How should I go about changing it ? Will adding a _ssl.c: gcc ... line anywhere override the default behaviour ? My Makefile skills are rusted and this beast is 1600+ lines long !!

Here are the files you want to look at:

$ cd Python-3.4.0rc3

$ grep -R -- '-lcrypto' *
Modules/Setup.dist:#    -L$(SSL)/lib -lssl -lcrypto

$ grep -R -- '-lssl' *
Modules/Setup.dist:#    -L$(SSL)/lib -lssl -lcrypto

Here are the lines of interest in Setup.dist:

# Socket module helper for SSL support; you must comment out the other
# socket line above, and possibly edit the SSL variable:
#SSL=/usr/local/ssl
#_ssl _ssl.c \
#   -DUSE_SSL -I$(SSL)/include -I$(SSL)/include/openssl \
#   -L$(SSL)/lib -lssl -lcrypto

Uncomment the lines and change Setup.dist to the following. I keep my OpenSSL in /usr/local/ssl, so that's how mine is setup below (you should use /data2/soft/openssl/lib/...):

SSL=/usr/local/ssl
_ssl _ssl.c \
    -DUSE_SSL -I$(SSL)/include -I$(SSL)/include/openssl \
    /usr/local/ssl/lib/libssl.a /usr/local/ssl/lib/libcrypto.a -ldl

Use the full path to the archive, and don't use -l. Be sure to add -ldl because OpenSSL needs it in this configuration.

Once you change Setup.dist, re-run ./configure to effect the changes.


After changing the above line to, here's what I look like after a configure:

$ grep -R "libssl.a" *
Makefile:LOCALMODLIBS=  /usr/local/ssl/lib/libssl.a /usr/local/ssl/lib/libcrypto.a -ldl 
Makefile:Modules/_ssl$(SO):  Modules/_ssl.o; $(BLDSHARED)  Modules/_ssl.o  /usr/local/ssl/lib/libssl.a /usr/local/ssl/lib/libcrypto.a -ldl  -o Modules/_ssl$(SO)
Modules/Setup: /usr/local/ssl/lib/libssl.a /usr/local/ssl/lib/libcrypto.a -ldl 
Modules/Setup.dist: /usr/local/ssl/lib/libssl.a /usr/local/ssl/lib/libcrypto.a -ldl 

You can test the static linking by using ldd or otool -L. You will not see an OpenSSL dependency. After make'ing, here's what I got:

$ find . -iname python
./python
$ ldd ./python
    linux-vdso.so.1 =>  (0x00007fff67709000)
    libpthread.so.0 => /lib/x86_64-linux-gnu/libpthread.so.0 (0x00007f3aed8e1000)
    libdl.so.2 => /lib/x86_64-linux-gnu/libdl.so.2 (0x00007f3aed6dd000)
    libutil.so.1 => /lib/x86_64-linux-gnu/libutil.so.1 (0x00007f3aed4d9000)
    libm.so.6 => /lib/x86_64-linux-gnu/libm.so.6 (0x00007f3aed257000)
    libc.so.6 => /lib/x86_64-linux-gnu/libc.so.6 (0x00007f3aececc000)
    /lib64/ld-linux-x86-64.so.2 (0x00007f3aedb14000)

No libssl or libcrypto dependencies to go wrong :) And make test ran fine (actually, one failed test due to a Python bug: Issue 20896):

======================================================================
ERROR: test_get_server_certificate (test.test_ssl.NetworkedTests)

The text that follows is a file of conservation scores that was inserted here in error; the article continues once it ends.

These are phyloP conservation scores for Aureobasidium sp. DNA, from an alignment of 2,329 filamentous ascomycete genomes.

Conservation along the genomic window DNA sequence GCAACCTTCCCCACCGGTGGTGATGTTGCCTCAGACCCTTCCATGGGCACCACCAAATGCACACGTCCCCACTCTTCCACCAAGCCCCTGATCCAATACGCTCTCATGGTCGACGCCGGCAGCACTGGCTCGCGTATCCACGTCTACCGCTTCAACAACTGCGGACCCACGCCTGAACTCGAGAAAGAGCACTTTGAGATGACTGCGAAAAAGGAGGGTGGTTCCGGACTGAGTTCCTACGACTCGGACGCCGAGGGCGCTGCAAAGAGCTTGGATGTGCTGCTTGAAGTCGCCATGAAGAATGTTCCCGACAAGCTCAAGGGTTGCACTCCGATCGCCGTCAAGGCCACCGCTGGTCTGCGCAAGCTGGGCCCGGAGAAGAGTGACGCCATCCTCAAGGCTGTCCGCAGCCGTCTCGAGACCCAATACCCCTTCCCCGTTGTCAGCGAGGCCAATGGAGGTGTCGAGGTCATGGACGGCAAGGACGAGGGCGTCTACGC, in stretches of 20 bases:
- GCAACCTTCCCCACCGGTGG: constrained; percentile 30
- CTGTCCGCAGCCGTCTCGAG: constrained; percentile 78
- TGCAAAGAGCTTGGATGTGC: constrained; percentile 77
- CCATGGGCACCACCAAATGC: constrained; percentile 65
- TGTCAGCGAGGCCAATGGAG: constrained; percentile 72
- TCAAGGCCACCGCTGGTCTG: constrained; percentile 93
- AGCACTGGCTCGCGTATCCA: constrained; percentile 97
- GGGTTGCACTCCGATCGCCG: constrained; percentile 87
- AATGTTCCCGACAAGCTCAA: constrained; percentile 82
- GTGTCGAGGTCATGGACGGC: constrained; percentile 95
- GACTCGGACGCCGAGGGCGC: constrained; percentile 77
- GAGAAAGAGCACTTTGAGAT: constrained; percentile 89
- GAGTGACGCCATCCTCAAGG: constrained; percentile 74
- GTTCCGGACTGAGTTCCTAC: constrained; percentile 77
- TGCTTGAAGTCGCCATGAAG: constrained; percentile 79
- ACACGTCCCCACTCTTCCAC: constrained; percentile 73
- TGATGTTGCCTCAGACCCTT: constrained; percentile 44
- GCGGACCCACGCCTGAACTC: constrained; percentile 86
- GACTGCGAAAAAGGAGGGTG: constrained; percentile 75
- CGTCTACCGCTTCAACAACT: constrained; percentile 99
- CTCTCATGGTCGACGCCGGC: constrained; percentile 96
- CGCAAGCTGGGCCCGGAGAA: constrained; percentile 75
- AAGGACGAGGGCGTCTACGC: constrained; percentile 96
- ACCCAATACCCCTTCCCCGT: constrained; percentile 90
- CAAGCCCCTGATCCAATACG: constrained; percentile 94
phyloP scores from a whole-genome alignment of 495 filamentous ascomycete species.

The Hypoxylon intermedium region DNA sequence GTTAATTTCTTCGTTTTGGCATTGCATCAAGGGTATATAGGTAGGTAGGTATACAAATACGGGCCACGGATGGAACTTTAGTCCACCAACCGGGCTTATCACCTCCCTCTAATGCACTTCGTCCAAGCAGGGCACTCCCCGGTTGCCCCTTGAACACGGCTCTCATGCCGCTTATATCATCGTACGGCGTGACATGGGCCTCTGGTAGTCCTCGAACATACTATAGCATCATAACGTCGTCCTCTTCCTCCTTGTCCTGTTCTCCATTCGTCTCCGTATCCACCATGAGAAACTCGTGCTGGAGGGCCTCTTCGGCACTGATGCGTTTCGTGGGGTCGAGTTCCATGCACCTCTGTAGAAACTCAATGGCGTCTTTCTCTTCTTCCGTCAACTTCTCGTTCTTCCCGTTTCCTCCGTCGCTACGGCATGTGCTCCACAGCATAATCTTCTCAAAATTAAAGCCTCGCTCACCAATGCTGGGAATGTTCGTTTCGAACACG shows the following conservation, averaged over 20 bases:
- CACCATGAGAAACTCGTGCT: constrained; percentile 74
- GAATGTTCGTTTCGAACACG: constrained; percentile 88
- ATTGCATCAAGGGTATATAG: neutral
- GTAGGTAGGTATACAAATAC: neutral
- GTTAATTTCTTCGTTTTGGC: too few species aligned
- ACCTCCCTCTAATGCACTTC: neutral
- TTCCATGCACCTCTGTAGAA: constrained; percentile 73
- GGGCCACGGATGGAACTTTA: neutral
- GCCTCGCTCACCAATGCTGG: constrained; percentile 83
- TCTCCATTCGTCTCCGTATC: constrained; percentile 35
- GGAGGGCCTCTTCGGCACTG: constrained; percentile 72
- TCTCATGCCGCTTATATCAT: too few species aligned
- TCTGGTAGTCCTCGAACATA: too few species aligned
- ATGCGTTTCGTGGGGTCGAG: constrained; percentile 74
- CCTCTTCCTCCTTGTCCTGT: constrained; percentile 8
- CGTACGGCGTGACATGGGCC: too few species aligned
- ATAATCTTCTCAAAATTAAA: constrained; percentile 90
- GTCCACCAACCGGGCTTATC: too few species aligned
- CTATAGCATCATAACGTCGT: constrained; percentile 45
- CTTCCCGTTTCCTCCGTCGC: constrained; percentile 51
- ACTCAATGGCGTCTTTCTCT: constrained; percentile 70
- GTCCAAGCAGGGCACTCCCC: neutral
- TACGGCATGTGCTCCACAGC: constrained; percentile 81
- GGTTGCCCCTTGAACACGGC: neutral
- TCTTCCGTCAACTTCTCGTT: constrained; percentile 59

----------------------------------------------------------------------
Traceback (most recent call last):
  File "/home/jwalton/Python-3.4.0rc3/Lib/test/test_ssl.py", line 1373, in test_get_server_certificate
    _test_get_server_certificate('svn.python.org', 443, SVN_PYTHON_ORG_ROOT_CERT)
  File "/home/jwalton/Python-3.4.0rc3/Lib/test/test_ssl.py", line 1354, in _test_get_server_certificate
    pem = ssl.get_server_certificate((host, port))
  File "/home/jwalton/Python-3.4.0rc3/Lib/ssl.py", line 902, in get_server_certificate
    with context.wrap_socket(sock) as sslsock:
  File "/home/jwalton/Python-3.4.0rc3/Lib/ssl.py", line 344, in wrap_socket
    _context=self)
  File "/home/jwalton/Python-3.4.0rc3/Lib/ssl.py", line 540, in __init__
    self.do_handshake()
  File "/home/jwalton/Python-3.4.0rc3/Lib/ssl.py", line 767, in do_handshake
    self._sslobj.do_handshake()
ssl.SSLError: [SSL: SSLV3_ALERT_HANDSHAKE_FAILURE] sslv3 alert handshake failure (_ssl.c:598)

----------------------------------------------------------------------
Ran 96 tests in 8.610s

FAILED (errors=1, skipped=3)
test test_ssl failed
make: *** [test] Error 1
1

This isn't an answer, just an observation after running though this with you:

$ make 
...

gcc -pthread -c -Wno-unused-result -Werror=declaration-after-statement
  -DNDEBUG -g -fwrapv -O3 -Wall -Wstrict-prototypes -I. -IInclude -I./Include
  -DPy_BUILD_CORE -o Objects/capsule.o Objects/capsule.c

-fwrapv is really bad. Its used to make illegal programs work. Its better to fix the broken program and drop the -fwrapv. See Ian Lance Taylor's blog on Signed Overflow.

1
0

I couldn't find anyway to modify how _hashlib.so is generated, as there is too much Makefile magic involved (it doesn't appear anywhere, nor does '-lssl' yet both magically end up on the same line together

grep is your friend ;)

$ grep -R _hashlib * | grep ssl
Lib/hashlib.py:        f = getattr(_hashlib, 'openssl_' + name)
Lib/hashlib.py:            _hashlib.openssl_md_meth_names)
Lib/test/test_hashlib.py:            self.assertTrue(hasattr(_hashlib, 'openssl_md5'))
Lib/test/test_hashlib.py:            self.assertTrue(hasattr(_hashlib, 'openssl_sha1'))